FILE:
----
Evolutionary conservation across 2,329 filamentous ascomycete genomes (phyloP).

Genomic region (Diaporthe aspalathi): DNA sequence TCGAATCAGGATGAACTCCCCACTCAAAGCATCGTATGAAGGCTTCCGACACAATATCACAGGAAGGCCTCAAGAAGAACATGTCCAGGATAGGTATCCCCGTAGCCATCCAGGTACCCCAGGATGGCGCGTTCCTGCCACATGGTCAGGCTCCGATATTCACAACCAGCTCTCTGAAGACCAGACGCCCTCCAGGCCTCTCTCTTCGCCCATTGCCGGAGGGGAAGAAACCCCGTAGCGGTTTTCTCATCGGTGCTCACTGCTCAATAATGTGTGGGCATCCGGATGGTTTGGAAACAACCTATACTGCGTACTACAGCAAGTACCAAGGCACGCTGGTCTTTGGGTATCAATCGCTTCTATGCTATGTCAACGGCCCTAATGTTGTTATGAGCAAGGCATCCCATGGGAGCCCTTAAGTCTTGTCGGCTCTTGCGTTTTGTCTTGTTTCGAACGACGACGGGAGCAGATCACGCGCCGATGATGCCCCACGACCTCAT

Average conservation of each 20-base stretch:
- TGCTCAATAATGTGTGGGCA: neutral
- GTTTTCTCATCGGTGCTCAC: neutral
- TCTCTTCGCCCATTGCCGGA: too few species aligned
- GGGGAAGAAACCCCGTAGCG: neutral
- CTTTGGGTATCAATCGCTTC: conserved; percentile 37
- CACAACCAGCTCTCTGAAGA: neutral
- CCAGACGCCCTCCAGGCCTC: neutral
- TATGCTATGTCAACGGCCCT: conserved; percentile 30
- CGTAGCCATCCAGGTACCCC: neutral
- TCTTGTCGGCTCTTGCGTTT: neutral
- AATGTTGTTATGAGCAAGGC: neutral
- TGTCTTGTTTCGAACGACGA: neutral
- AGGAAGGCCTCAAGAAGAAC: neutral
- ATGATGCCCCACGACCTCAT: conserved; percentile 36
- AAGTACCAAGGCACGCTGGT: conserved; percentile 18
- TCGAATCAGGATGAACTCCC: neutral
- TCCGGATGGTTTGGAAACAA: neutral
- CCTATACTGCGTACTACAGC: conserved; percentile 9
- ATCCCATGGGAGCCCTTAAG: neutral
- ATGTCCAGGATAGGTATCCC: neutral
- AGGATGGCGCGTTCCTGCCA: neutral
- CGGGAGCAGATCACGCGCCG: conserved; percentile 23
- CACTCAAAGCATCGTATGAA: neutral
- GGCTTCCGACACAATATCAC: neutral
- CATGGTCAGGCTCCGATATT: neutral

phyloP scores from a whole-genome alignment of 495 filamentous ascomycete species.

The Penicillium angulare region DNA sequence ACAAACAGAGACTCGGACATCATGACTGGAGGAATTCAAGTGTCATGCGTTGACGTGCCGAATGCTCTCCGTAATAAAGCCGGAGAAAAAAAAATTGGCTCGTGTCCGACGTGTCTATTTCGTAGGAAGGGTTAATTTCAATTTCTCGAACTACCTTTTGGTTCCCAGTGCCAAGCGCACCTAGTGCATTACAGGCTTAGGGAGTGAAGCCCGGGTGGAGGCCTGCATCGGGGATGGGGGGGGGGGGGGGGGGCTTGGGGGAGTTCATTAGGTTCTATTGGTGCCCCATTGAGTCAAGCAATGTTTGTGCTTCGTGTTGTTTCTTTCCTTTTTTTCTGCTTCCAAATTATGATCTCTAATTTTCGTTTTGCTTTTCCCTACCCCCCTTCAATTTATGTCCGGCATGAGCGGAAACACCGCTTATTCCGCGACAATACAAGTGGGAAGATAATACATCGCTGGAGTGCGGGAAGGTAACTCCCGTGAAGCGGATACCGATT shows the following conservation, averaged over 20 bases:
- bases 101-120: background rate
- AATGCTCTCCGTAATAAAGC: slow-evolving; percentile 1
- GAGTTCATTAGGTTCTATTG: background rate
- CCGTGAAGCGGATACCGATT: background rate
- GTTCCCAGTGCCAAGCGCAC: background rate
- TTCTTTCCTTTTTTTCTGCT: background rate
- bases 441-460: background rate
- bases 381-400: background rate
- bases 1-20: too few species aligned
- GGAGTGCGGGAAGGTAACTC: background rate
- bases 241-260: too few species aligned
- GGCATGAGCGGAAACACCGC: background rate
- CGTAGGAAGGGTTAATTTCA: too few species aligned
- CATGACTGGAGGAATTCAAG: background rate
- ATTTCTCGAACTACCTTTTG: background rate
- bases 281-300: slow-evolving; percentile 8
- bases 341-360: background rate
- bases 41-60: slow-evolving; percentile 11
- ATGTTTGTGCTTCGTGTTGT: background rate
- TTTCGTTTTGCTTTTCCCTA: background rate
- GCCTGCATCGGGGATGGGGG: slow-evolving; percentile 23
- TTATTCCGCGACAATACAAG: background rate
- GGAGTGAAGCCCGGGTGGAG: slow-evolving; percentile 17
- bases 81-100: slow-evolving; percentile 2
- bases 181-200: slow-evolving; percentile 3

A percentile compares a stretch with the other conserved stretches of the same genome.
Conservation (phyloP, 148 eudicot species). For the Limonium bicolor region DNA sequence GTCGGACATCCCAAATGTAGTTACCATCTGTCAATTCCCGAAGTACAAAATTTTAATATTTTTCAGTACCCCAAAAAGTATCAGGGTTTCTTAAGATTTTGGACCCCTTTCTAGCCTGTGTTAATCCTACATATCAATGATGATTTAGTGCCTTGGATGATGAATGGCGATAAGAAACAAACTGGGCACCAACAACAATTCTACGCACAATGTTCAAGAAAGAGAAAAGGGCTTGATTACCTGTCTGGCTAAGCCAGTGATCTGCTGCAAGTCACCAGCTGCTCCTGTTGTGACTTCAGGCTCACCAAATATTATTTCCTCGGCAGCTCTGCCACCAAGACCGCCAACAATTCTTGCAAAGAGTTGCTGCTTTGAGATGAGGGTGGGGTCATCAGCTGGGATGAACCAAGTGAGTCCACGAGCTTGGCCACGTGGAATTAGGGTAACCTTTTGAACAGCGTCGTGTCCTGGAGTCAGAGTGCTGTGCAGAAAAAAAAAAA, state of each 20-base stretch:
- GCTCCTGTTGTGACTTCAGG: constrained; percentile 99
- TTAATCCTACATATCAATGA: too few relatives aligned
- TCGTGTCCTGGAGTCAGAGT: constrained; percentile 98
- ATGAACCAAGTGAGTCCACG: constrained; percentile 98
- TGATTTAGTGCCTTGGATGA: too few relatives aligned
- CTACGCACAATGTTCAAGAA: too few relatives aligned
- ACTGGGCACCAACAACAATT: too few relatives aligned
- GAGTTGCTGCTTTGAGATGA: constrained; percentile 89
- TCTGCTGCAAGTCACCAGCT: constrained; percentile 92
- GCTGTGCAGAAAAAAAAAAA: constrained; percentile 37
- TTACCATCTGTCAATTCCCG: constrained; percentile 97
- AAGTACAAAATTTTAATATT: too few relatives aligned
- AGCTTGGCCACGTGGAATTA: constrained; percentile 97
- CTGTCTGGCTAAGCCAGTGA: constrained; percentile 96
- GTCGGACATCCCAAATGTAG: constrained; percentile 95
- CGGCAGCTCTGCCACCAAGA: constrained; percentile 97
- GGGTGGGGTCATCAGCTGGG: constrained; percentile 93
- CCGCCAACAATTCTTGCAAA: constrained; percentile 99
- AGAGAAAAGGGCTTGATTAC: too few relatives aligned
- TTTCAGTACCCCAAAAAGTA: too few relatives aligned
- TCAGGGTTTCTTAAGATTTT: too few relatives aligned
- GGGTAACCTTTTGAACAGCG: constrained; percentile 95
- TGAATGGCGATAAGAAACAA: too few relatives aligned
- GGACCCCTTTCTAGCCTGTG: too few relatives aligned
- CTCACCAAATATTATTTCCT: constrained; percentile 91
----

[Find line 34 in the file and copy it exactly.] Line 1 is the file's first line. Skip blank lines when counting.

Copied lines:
- CCGTGAAGCGGATACCGATT: background rate